Every weekday on Marketplace, Kai Ryssdal hosts a lively and unexpected exploration of the day’s business and economic news from Wall Street to your wallet.
Most banks with legal exposure to the financial crisis are dealing with the lawsuits one-by-one. But today, J.P. Morgan Chase decided to deal with the whole issue in one go, and settle for $13 billion. We begin a special collaboration with the New York Times that we're calling The New Health Care Math. Plus, meatpackers and ranchers are fighting each other over new labeling rules that take effect Saturday, requiring packaged meat to state where the animal that contributed said meat was raised, slaughtered and processed. And finally, the Obama administration launches a $100 million race-to-the-top-style competition meant to overhaul career and tech education by pairing high schools with colleges and employers.
The Dow Jones Industrial Average hit 16,000 today. The record-high means something to the trading and investing community, but how important is that mark to the rest of us? Also, Walmart has signaled that the ACA requirement that most Americans either carry insurance or pay a penalty could hurt sales. Plus, a Senate committee is trying to understand Bitcoin today. Will the rest of us have to understand the idea of a virtual currency some day? Right now Bitcoin functions mainly among early Bitcoin adopters – who have pushed the currency’s value to a record level.
The latest revelations about government snooping have to do with money transfers – the CIA is building a database of transactions through firms like Western Union and MoneyGram. Also, health insurers have spent retooling their business plan in order to prosper under the ACA. What do those companies do now that the President has announced a change that upends their strategy? Finally, Google Books gets the legal go-ahead to continue scanning copyrighted works into its enormous database.
Two hours of Senate testimony, countless pages of written documents. Peel away the caution, the Fed-speak, and the dense economic language, and what can we now say about The (economic) world according to Janet Yellen?Plus, #AskJPM's attempt at social media community engagement on Twitter was shut down not long after it was launched. What are the pitfalls businesses should watch out for as they try to engage their communities? Finally, you’ve got a business that’s never earned a dollar and someone offers you $3 billion for it. And you say no. For Snapchat, started by two college students a couple years ago, was it not enough money?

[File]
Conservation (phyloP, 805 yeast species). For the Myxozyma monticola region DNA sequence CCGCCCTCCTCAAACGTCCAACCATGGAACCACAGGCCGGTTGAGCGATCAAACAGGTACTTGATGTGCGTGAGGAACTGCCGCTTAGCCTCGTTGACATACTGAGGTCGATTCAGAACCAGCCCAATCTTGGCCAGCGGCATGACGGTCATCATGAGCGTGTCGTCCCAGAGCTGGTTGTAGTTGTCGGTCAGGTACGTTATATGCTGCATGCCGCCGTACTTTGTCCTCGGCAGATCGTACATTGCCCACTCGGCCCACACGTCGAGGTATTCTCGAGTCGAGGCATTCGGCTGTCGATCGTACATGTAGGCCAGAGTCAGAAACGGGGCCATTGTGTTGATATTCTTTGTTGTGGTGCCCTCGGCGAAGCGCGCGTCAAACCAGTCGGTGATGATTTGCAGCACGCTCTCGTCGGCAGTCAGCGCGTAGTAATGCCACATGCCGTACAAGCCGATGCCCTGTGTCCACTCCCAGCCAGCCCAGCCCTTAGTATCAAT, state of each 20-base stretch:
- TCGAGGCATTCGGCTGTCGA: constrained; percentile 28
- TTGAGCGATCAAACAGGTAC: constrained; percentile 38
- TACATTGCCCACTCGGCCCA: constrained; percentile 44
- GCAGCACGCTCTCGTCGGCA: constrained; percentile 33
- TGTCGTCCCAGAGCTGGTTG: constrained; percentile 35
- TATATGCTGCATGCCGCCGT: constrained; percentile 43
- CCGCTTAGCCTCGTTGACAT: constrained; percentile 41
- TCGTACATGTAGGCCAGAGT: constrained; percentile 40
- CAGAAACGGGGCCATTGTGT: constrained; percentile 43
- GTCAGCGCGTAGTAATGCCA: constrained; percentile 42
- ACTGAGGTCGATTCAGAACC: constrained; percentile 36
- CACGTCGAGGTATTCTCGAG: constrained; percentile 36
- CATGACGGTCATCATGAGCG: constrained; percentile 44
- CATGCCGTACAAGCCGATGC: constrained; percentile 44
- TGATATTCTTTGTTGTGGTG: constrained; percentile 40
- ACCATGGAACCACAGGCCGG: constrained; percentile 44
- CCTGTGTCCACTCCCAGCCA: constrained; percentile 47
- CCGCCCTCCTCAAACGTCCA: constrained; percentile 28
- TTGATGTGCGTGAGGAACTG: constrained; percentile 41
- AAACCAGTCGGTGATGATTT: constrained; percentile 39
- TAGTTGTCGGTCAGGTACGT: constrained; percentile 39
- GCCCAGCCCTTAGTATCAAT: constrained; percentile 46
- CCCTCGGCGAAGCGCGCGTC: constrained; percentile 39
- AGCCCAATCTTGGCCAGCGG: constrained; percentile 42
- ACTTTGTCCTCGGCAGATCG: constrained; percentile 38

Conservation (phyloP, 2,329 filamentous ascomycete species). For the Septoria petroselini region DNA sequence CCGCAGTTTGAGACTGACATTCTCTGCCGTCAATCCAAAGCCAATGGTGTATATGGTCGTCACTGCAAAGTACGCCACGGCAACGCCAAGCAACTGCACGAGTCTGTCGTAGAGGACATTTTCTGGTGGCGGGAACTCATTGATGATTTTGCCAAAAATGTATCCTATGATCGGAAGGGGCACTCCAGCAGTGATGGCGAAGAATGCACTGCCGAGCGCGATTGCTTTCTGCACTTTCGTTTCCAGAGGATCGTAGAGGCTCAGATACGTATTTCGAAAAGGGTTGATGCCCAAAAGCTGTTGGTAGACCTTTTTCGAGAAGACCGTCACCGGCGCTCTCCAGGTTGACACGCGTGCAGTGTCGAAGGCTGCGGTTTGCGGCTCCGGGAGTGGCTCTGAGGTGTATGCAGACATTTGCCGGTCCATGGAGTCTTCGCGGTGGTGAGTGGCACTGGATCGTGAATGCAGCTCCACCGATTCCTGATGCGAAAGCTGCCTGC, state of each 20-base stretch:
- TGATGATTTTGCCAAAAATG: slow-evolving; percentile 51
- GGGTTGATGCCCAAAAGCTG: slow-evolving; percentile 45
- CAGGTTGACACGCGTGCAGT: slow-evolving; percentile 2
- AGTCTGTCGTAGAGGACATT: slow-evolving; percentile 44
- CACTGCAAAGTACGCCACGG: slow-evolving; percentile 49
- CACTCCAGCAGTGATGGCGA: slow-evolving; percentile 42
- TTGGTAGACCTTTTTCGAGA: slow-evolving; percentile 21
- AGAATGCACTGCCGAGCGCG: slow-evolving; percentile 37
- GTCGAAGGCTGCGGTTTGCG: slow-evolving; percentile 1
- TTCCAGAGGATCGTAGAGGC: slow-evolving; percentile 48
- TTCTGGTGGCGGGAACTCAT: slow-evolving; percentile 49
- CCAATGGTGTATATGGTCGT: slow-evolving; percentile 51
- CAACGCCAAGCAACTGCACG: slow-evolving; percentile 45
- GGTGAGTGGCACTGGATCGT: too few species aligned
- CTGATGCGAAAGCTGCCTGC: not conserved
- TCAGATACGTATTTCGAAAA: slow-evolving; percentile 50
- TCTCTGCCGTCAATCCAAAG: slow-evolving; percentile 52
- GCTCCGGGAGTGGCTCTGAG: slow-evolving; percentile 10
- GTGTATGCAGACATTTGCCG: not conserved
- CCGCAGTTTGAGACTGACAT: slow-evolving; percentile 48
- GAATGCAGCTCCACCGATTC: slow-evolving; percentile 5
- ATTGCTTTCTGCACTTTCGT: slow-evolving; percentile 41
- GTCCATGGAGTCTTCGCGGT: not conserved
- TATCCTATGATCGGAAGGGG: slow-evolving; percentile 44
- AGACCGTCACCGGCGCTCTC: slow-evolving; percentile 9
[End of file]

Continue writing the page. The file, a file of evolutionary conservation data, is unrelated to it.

Stack ranking is the office equivalent of grading on a curve. Jack Welch, at GE, brought stack ranking to the fore. And Microsoft used to use it -- but has now killed it; even as Marissa Mayer, Yahoo’s glamorous CEO, is ramping it up. Plus, new guidelines on the use of statins to lower cholesterol hold the promise to dramatically increase the number of Americans who take those drugs. Most of them are available as generics. Finally, a group of Occupy Wall Street activists has started to buy securitized personal debt on the cheap – and then forgive the debtors — not only to lift the burden from individuals, but to raise awareness about the debt collection industry and how to resist credit.
By all accounts, about 50,000 people have made it through the federal exchanges. So, what does it mean? We keep hearing 500,000 as a magic number that the Obama administration was counting on. Next, typhoons beat on the Philippines regularly, destroying roads, bridges and buildings in an already poor country with bad roads, bridges and buildings, where the population has tripled in 50 years. Finally, Michelle Obama has a new pet project: Getting kids into college. What are the economics of the First Lady?